British Prime Minister Theresa May called for an early election on June 8, saying she needed to strengthen her hand in divorce talks with the European Union by bolstering support for her Brexit plan.
Standing outside her Downing Street office on Tuesday, May said she had been reluctant to ask parliament to back her move to bring forward the poll from 2020, Reuters reports.
But, after thinking “long and hard” during a walking holiday, she decided it was necessary to try to stop the opposition “jeopardizing” her work on Brexit, the news agency said.
Sterling rose to a four-month high against the US dollar after the market bet that May would strengthen her parliamentary majority, which Deutsche Bank said would be a “game-changer” for the pound.
But the stronger pound helped push Britain’s main share index to close down 2.3 percent, its biggest one-day loss since June 27, days after Britain voted to leave the EU.
Some were surprised by May’s move – the Conservative prime minister has repeatedly said she does not want to be distracted by campaigning – but opinion polls give her a strong lead and the British economy has so far defied predictions of a slowdown.
Growth is faster than expected, consumer confidence is high and unemployment low, but the economy may be poised to pass its peak as consumers start to feel the strain from rising prices.
“It was with reluctance that I decided the country needs this election, but it is with strong conviction that I say it is necessary to secure the strong and stable leadership the country needs to see us through Brexit and beyond,” May said.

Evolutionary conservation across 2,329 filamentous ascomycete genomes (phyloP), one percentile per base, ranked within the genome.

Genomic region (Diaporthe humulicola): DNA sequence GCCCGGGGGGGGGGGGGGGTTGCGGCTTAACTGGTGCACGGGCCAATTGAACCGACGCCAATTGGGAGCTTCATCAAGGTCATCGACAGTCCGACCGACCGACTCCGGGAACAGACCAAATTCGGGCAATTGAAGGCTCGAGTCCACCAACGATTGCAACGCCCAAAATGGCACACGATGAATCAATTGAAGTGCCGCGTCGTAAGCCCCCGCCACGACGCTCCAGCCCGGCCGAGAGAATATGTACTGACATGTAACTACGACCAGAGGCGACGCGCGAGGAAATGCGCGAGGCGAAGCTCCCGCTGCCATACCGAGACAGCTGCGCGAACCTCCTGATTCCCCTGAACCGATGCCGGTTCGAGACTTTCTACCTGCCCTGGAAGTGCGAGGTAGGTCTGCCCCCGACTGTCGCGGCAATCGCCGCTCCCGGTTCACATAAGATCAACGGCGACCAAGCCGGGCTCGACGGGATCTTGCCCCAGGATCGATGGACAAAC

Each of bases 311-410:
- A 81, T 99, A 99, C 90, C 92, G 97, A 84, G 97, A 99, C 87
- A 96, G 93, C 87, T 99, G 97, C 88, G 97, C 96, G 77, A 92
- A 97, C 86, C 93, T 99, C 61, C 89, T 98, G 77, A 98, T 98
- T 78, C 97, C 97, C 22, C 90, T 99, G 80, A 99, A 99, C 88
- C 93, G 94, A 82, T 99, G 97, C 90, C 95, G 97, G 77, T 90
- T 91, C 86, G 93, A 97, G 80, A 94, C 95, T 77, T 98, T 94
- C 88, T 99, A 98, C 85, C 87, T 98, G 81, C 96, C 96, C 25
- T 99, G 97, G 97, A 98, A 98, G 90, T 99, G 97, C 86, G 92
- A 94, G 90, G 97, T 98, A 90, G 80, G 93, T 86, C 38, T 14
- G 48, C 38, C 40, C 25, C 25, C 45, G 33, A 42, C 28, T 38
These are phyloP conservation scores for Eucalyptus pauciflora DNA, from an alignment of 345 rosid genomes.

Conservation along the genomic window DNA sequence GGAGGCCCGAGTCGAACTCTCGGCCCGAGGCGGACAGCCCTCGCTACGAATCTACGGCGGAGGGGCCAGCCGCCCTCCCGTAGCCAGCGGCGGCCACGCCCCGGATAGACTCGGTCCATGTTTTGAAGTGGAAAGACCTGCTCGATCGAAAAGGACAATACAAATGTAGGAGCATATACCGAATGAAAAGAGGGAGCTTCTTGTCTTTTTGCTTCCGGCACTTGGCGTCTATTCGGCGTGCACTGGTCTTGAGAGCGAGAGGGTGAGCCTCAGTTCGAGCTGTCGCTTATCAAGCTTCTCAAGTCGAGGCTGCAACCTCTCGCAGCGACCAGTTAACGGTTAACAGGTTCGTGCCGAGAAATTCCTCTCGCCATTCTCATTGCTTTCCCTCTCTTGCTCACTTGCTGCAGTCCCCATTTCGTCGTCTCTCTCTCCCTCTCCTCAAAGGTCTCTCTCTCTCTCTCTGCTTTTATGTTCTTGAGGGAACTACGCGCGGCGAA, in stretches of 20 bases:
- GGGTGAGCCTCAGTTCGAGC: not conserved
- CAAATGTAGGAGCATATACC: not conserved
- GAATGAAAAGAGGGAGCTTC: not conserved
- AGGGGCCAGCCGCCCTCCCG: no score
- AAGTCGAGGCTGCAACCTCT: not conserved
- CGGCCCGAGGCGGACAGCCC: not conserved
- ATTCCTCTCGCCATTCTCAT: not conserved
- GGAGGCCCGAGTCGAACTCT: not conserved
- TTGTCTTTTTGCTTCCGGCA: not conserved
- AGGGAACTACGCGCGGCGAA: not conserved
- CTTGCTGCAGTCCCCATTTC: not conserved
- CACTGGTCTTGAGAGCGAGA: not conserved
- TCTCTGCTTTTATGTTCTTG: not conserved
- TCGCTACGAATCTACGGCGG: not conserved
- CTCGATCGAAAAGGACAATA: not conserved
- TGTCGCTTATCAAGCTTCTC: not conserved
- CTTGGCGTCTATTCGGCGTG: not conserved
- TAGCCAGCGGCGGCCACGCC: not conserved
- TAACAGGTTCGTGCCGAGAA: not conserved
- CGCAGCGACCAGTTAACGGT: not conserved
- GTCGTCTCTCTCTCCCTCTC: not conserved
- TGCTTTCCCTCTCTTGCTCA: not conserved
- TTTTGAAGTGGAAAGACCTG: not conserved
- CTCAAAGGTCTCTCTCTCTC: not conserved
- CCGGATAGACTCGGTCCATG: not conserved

“Before Easter I spent a few days walking in Wales with my husband, thought about this long and hard, and came to the decision that to provide that stability and certainty for the future that this was the way to do it, to have an election,” she told ITV news.
May called US President Donald Trump, German Chancellor Angela Merkel and other European leaders after the announcement, a spokesman said, without giving details of the conversations.
Britain joins a list of western European countries scheduled to hold elections this year. Votes in France in April and May, and in Germany in September, have the potential to reshape the political landscape around the two years of Brexit talks with the EU expected to start in earnest in June.
May is capitalizing on her runaway lead in the opinion polls and she could win around 100 additional seats in parliament.
A former interior minister, May was appointed prime minister after Britain’s vote to leave the European Union forced the resignation of her predecessor David Cameron. The election will be a vote on her performance so far.
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